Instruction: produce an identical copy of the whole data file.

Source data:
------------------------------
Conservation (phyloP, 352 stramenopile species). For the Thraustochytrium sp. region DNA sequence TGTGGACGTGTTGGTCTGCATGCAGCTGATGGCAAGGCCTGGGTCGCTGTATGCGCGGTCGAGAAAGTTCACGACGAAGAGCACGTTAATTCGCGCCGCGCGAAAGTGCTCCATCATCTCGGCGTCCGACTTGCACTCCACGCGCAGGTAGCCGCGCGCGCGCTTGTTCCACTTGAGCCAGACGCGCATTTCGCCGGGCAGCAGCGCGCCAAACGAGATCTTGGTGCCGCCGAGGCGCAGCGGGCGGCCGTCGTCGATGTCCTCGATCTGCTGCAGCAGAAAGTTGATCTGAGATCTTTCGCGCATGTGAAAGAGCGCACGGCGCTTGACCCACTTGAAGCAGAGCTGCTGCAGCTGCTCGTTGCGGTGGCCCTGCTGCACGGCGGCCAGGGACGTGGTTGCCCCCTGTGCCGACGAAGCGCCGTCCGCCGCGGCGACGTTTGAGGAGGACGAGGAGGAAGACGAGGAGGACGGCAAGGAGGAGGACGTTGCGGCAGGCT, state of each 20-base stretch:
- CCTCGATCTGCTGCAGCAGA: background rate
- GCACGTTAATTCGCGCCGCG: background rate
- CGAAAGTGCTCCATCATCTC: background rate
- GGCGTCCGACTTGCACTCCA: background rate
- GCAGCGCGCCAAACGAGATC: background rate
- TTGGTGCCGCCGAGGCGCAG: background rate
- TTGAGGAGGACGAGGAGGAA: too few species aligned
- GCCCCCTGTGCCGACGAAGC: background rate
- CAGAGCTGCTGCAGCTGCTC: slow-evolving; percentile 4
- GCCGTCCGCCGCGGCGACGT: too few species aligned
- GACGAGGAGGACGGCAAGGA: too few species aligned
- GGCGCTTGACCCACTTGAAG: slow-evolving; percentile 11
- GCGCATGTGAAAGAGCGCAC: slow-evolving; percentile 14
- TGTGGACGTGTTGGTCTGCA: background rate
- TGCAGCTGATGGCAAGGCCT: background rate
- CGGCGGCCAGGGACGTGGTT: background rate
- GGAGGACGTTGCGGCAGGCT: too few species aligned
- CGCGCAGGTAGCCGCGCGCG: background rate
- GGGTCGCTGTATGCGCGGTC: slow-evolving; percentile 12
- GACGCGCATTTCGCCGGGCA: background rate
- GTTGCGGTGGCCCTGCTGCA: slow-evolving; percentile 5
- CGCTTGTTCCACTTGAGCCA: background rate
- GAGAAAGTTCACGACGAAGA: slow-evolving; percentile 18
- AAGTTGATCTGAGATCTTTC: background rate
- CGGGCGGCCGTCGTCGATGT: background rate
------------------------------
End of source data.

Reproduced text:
Conservation (phyloP, 352 stramenopile species). For the Thraustochytrium sp. region DNA sequence TGTGGACGTGTTGGTCTGCATGCAGCTGATGGCAAGGCCTGGGTCGCTGTATGCGCGGTCGAGAAAGTTCACGACGAAGAGCACGTTAATTCGCGCCGCGCGAAAGTGCTCCATCATCTCGGCGTCCGACTTGCACTCCACGCGCAGGTAGCCGCGCGCGCGCTTGTTCCACTTGAGCCAGACGCGCATTTCGCCGGGCAGCAGCGCGCCAAACGAGATCTTGGTGCCGCCGAGGCGCAGCGGGCGGCCGTCGTCGATGTCCTCGATCTGCTGCAGCAGAAAGTTGATCTGAGATCTTTCGCGCATGTGAAAGAGCGCACGGCGCTTGACCCACTTGAAGCAGAGCTGCTGCAGCTGCTCGTTGCGGTGGCCCTGCTGCACGGCGGCCAGGGACGTGGTTGCCCCCTGTGCCGACGAAGCGCCGTCCGCCGCGGCGACGTTTGAGGAGGACGAGGAGGAAGACGAGGAGGACGGCAAGGAGGAGGACGTTGCGGCAGGCT, state of each 20-base stretch:
- CCTCGATCTGCTGCAGCAGA: background rate
- GCACGTTAATTCGCGCCGCG: background rate
- CGAAAGTGCTCCATCATCTC: background rate
- GGCGTCCGACTTGCACTCCA: background rate
- GCAGCGCGCCAAACGAGATC: background rate
- TTGGTGCCGCCGAGGCGCAG: background rate
- TTGAGGAGGACGAGGAGGAA: too few species aligned
- GCCCCCTGTGCCGACGAAGC: background rate
- CAGAGCTGCTGCAGCTGCTC: slow-evolving; percentile 4
- GCCGTCCGCCGCGGCGACGT: too few species aligned
- GACGAGGAGGACGGCAAGGA: too few species aligned
- GGCGCTTGACCCACTTGAAG: slow-evolving; percentile 11
- GCGCATGTGAAAGAGCGCAC: slow-evolving; percentile 14
- TGTGGACGTGTTGGTCTGCA: background rate
- TGCAGCTGATGGCAAGGCCT: background rate
- CGGCGGCCAGGGACGTGGTT: background rate
- GGAGGACGTTGCGGCAGGCT: too few species aligned
- CGCGCAGGTAGCCGCGCGCG: background rate
- GGGTCGCTGTATGCGCGGTC: slow-evolving; percentile 12
- GACGCGCATTTCGCCGGGCA: background rate
- GTTGCGGTGGCCCTGCTGCA: slow-evolving; percentile 5
- CGCTTGTTCCACTTGAGCCA: background rate
- GAGAAAGTTCACGACGAAGA: slow-evolving; percentile 18
- AAGTTGATCTGAGATCTTTC: background rate
- CGGGCGGCCGTCGTCGATGT: background rate